INDIGENOUS BIRTHWORK TRAINING
About the Indigenous Birthwork Training Program
Pregnancy and birthing have always occurred in our communities, since time immemorial. Northerners had and have medicines, methods, and practices of birthing. Today, related ideologies and practices are highly medicalized and deprived of ancestral and cultural knowledge of the ways of pregnancy and birthing.
Our intention in developing an Indigenous Birthwork Curriculum is to have relevant teachings that are reflective of all regions in the Northwest Territories and that recognize and include the cultures and traditions of all NWT Indigenous Nations. The program will be a full spectrum birthwork training, which includes how to support families through family planning, pregnancy, and all pregnancy outcomes (prenatal, postpartum, labour and birth, miscarriage, loss, and abortion) with a focus on traditional birthing practices according to northern regions. Our goal is that this training will be a stepping stone to Midwifery education in the North.
The training will put a specific focus on supporting birth workers and birthing people in their own healing journey. By embracing these foundational practices, we hope to contribute to the revitalization of Indigenous birthing practices and customs, recovery from trauma, colonization, and genocide, and the building of capacity in our own communities in the context of birthing and birthing support.
This training will be informed and developed with community. Our methodology is a combination of diverse community engagement, sharing circles and conversation-based interviews. This approach involves intentional and ongoing relationship building, with emphasis on peoples’ experiences, stories, insights, and desired outcomes.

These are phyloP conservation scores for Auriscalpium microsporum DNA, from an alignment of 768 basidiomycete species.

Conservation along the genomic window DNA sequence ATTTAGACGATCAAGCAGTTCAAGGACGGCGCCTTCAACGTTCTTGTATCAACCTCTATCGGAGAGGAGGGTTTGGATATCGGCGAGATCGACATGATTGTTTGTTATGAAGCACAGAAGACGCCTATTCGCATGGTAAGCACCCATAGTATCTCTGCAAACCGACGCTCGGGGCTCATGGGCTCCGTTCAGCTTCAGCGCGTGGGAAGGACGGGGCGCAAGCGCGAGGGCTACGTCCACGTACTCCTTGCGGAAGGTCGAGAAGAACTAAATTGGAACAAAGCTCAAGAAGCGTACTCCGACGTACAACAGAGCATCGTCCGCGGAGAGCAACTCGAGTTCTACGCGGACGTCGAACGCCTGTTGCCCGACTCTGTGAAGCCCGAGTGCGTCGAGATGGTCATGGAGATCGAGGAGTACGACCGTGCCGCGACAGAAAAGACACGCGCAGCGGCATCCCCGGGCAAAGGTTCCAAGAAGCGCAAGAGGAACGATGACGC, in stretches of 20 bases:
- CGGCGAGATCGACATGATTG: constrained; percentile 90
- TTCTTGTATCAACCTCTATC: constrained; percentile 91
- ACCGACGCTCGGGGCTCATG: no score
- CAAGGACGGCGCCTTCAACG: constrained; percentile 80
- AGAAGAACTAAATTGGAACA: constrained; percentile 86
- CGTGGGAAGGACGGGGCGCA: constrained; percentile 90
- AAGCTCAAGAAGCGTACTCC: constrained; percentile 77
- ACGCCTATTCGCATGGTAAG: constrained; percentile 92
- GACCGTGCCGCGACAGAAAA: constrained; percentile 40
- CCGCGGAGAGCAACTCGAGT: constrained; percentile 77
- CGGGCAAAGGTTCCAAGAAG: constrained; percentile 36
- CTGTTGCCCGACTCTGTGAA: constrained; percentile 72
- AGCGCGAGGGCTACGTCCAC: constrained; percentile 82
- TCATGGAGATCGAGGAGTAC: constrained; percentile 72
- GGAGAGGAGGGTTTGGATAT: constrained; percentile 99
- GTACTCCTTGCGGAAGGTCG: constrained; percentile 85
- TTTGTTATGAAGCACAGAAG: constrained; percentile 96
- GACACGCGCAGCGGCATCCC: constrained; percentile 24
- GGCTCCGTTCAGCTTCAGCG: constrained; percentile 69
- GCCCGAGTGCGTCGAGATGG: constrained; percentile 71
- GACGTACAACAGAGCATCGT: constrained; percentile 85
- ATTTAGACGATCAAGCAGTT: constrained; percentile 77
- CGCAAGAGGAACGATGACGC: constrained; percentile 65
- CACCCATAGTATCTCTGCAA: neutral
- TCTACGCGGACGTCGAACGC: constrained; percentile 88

Our Curriculum Developers
Ashley Rae Ens (she/her) is Nihtat Gwich’in born and raised in Inuvik NT along Nagwichoonjik known in English as the Mackenzie River. Her parents are Patrick James Bourque of Aklavik, NT and Shelley Rae Ens of Watrous, SK. Ashley has 15 years of public service experience which ranges from program management, program evaluation to employee training and development. She is currently living in Lethbridge, Alberta with her family (Hannah, Zakery, Rosie & JR) and is a PhD student at the University of Alberta Faculty of Native Studies.
Her research interests include understanding if efforts to Indigenize are effective, her belief is that it is critical that activities are evaluated regularly to better inform future planning and implementation. She is passionate about community driven research and advocates that the North, given its relatively small size and large Indigenous population, is particularly well suited to lead the development of an evaluative framework to analyze the impact of Indigenization.
The development of the Indigenous Birthwork Training aligns with her values of advocating for community informed projects. She feels that Northerners are experiencing exciting times to provide leadership, innovation and change that is led by the North, for the North.